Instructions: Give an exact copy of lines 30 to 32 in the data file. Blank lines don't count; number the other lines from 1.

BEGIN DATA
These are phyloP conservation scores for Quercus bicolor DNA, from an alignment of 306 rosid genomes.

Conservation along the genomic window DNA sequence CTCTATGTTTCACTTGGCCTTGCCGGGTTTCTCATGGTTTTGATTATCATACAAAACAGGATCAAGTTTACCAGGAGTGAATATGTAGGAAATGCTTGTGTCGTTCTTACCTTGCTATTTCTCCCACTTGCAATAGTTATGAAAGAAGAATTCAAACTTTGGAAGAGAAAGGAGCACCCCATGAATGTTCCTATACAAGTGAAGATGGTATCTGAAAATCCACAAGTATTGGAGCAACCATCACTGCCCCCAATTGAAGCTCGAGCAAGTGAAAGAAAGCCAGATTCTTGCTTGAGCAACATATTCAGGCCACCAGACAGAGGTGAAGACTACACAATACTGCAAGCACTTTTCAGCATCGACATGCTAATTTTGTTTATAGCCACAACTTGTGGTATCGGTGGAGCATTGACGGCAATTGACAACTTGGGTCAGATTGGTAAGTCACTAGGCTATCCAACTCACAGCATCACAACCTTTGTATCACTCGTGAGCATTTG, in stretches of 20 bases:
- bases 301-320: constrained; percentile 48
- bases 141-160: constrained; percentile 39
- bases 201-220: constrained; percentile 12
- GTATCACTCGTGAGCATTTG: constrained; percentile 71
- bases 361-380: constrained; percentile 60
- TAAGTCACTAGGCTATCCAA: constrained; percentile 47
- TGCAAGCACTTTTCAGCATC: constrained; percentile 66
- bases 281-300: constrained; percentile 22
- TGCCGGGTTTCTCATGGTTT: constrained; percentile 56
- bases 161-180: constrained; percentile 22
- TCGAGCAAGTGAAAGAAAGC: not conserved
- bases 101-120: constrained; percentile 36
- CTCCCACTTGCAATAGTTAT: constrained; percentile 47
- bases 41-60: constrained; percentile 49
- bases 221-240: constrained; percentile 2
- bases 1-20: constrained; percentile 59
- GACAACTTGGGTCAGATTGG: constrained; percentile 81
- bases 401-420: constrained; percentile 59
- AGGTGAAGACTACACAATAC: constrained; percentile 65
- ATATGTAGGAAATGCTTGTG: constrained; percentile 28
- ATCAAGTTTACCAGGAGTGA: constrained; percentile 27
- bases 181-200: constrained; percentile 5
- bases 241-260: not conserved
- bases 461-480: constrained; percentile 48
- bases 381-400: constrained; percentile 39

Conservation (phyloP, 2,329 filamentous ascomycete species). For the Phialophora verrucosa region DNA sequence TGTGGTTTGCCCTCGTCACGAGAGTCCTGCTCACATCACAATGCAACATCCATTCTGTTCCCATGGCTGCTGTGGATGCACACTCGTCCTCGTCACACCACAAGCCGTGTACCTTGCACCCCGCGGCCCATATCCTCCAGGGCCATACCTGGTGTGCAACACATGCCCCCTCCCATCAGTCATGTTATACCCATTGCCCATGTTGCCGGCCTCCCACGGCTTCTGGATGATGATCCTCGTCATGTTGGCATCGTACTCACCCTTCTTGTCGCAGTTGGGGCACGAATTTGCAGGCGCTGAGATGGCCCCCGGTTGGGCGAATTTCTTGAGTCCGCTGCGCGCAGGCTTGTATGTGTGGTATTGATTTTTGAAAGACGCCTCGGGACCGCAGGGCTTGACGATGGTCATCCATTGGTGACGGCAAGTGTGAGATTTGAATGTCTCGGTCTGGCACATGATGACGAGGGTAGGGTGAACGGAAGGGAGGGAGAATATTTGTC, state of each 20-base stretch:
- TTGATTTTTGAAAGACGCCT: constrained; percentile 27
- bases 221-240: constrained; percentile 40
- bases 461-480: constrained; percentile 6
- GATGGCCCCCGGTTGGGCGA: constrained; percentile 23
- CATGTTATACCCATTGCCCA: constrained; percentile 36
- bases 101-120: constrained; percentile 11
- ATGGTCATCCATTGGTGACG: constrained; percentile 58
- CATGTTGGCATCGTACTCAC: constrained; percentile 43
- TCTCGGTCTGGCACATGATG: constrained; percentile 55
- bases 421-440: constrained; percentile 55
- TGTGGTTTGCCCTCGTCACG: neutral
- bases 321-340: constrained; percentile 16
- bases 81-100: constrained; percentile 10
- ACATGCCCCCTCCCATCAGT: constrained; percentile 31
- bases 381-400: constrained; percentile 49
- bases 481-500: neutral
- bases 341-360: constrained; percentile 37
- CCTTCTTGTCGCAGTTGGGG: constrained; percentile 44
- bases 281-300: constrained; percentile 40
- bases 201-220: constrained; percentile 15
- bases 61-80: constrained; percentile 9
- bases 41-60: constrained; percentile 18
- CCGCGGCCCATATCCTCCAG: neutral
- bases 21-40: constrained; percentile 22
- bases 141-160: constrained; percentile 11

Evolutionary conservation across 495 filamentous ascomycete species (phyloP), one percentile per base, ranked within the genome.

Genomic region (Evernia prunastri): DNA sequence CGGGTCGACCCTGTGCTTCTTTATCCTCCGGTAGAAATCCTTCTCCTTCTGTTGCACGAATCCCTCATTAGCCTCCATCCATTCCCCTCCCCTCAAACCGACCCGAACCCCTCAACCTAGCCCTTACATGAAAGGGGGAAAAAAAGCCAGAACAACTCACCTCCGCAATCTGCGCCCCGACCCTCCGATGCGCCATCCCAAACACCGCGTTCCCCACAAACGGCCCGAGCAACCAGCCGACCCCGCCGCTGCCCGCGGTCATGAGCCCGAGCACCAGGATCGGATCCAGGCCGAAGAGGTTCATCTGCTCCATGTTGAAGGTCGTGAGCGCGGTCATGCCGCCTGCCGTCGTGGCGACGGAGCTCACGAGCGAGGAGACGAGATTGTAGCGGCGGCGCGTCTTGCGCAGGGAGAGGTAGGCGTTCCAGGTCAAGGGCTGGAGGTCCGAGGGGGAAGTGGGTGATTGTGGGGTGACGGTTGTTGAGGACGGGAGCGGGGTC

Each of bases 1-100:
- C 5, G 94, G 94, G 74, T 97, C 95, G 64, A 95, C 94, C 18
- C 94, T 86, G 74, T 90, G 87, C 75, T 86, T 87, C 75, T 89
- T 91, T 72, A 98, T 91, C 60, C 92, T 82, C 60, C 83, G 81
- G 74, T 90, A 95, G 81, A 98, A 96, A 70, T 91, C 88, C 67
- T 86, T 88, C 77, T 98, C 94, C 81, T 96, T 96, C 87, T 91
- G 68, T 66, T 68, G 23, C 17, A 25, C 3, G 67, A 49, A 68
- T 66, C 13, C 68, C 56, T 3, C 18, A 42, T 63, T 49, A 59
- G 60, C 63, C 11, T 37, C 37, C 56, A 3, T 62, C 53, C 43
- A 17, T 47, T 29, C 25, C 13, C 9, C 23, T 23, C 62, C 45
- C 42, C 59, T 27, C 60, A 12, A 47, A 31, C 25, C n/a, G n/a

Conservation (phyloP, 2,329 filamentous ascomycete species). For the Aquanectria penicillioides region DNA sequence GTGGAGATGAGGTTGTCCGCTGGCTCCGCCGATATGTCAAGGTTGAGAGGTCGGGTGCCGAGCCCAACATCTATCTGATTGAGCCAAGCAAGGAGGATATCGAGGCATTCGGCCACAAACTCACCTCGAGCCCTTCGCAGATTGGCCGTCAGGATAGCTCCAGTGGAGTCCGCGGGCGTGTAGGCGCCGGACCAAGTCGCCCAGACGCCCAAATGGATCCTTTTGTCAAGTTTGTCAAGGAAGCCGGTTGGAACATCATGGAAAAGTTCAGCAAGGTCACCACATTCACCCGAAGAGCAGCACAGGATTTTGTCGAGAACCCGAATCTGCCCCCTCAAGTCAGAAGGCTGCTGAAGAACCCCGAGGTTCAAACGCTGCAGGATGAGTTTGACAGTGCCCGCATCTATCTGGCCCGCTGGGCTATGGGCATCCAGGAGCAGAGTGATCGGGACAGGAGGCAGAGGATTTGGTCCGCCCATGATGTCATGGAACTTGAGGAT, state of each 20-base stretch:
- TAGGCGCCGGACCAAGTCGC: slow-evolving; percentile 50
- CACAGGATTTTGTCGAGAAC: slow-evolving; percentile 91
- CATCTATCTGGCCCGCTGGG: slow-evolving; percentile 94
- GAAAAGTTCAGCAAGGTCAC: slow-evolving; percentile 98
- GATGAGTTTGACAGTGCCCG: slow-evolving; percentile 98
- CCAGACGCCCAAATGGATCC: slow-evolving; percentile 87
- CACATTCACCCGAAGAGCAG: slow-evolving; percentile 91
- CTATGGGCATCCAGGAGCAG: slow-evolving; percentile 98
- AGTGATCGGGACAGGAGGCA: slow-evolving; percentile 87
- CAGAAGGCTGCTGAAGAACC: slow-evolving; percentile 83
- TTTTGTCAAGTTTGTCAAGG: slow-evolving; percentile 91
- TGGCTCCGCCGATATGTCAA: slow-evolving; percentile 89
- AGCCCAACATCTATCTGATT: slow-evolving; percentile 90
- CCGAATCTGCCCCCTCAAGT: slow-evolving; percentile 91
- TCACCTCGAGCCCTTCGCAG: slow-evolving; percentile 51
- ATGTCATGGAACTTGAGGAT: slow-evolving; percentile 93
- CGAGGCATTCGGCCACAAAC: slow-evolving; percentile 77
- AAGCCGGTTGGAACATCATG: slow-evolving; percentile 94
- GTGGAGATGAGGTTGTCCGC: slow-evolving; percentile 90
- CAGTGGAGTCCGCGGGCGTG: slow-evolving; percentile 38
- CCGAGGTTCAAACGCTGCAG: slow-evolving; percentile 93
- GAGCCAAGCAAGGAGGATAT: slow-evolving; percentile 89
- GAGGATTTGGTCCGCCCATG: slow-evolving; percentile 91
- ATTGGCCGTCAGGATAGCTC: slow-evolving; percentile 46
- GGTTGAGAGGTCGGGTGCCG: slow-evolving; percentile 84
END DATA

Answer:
- bases 221-240: constrained; percentile 40
- bases 461-480: constrained; percentile 6
- GATGGCCCCCGGTTGGGCGA: constrained; percentile 23